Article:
So that BAS can continue to support conservation projects like these, we need your financial contributions. You can make a contribution here and designate your funds to be applied to the BAS Mini-Grant Program.

BAS Mini-Grant Program Updates

BAS awarded grants in December of 2021 to fund 14 community initiatives that support the goals of the Bird City program. All of these projects are currently underway.

Kirchoff Prairie Bird Box Project

Teresa Craig, an Alamo Area Master Naturalist who volunteers at the Kirchoff Prairie Project, received a BAS Mini-Grant for the purchase of supplies used by volunteers to construct a variety of bird boxes and platforms for installation on the Kirchoff Prairie, as shown in the photo below.

Volunteers built the mountain of boxes and platforms seen on the table in the photo below and Don Kirchoff built the larger boxes in his garage. Teresa is proudly surveying the work of the volunteers. All these boxes will be installed on the prairie at locations selected by Teresa.

Manfreda Restoration Project

 Don Kirchoff, the dedicated environmentalist who originated the Kirchoff Prairie Project, leads a large and diverse group of volunteers engaged in a wide spectrum of conservation activities. BAS awarded Don a small grant to help support the Manfreda Restoration Project.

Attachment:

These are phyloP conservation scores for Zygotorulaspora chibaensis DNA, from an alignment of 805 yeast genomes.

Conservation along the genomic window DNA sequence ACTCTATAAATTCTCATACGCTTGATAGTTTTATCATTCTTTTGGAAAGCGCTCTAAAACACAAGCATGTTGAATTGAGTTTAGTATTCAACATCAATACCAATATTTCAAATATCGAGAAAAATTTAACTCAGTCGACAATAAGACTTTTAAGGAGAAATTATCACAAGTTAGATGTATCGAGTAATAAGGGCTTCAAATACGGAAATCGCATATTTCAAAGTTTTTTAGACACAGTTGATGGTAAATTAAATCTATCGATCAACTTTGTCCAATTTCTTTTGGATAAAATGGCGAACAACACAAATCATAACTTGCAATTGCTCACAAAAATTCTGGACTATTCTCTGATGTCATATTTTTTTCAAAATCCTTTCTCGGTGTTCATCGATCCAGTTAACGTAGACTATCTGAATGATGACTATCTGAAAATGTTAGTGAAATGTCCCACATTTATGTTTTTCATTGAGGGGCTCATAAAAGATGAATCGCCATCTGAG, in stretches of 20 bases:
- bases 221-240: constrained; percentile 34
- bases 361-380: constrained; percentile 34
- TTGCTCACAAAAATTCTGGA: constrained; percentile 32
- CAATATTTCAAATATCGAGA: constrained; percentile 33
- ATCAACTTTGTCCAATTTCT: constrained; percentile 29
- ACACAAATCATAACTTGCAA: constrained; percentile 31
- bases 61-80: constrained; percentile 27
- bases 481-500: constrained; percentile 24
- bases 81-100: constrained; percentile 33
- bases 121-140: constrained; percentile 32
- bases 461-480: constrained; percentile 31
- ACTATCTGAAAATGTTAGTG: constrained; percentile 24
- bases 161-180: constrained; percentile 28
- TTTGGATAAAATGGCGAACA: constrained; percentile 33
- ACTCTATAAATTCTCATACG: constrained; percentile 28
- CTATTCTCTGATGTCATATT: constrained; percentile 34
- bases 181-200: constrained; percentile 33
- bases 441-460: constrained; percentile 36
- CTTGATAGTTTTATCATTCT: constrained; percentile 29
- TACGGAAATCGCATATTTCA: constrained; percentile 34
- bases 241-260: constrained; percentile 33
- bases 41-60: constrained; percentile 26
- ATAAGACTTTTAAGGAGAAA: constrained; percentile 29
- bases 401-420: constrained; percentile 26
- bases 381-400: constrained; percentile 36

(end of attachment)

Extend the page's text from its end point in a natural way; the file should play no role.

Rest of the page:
The National Butterfly Center suggested that a colony of approximately 500 Manfreda plants is required to support a population of the Manfreda Giant-Skipper butterfly, an Endangered Species, last reported in Wilson County in 2004.

With a goal to restore a population of 500 Manfreda plants to the Kirchoff Prairie, volunteers planted seeds collected from the Kirchoff Prairie and from remnant stands of native plants into trays for later transplant in the prairies.

Manfreda seedlings (pictured above) are growing remarkably well. Seeds collected from remnant stands of native plants were planted into these trays in October. At least 500 Manfreda plants are needed to attract and support a population of the endangered Giant Manfreda Skipper.

The BAS Mini-Grant was used to construct predator exclusion fencing to protect Manfreda Maculosa plants. The photo below shows volunteers installing this protective fencing.